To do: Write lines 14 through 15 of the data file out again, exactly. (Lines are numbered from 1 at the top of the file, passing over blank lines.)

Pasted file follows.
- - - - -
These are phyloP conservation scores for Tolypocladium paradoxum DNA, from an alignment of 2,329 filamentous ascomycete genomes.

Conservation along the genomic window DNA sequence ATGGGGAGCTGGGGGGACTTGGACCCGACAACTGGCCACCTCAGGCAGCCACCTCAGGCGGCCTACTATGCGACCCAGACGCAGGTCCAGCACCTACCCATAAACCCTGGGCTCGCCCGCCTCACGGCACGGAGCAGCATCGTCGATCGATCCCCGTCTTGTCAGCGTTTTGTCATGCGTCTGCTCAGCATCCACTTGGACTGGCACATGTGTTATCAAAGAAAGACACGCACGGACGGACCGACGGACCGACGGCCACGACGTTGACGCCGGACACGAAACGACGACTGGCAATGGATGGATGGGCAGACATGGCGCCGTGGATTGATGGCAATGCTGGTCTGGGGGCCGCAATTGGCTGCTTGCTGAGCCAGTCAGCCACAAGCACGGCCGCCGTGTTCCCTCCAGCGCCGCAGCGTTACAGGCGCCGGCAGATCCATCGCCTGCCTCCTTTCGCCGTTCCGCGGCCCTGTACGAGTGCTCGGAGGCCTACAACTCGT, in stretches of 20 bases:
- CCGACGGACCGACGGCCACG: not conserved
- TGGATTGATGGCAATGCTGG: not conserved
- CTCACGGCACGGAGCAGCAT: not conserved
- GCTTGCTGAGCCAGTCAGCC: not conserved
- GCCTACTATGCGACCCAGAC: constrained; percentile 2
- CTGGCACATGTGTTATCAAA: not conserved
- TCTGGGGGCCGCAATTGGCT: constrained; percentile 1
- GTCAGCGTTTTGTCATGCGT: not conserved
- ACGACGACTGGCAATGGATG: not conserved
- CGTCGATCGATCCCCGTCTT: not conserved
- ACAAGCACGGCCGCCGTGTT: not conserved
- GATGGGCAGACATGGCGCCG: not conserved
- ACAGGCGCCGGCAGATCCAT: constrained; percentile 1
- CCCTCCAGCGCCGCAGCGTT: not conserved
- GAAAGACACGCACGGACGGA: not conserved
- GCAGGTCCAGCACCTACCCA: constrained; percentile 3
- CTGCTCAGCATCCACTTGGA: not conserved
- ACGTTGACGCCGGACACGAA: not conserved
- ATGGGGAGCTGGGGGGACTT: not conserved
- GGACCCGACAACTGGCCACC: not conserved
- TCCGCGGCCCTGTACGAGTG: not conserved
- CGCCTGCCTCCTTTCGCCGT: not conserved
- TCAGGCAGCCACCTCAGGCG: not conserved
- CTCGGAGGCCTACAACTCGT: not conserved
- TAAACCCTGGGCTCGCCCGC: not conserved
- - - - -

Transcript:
- GATGGGCAGACATGGCGCCG: not conserved
- ACAGGCGCCGGCAGATCCAT: constrained; percentile 1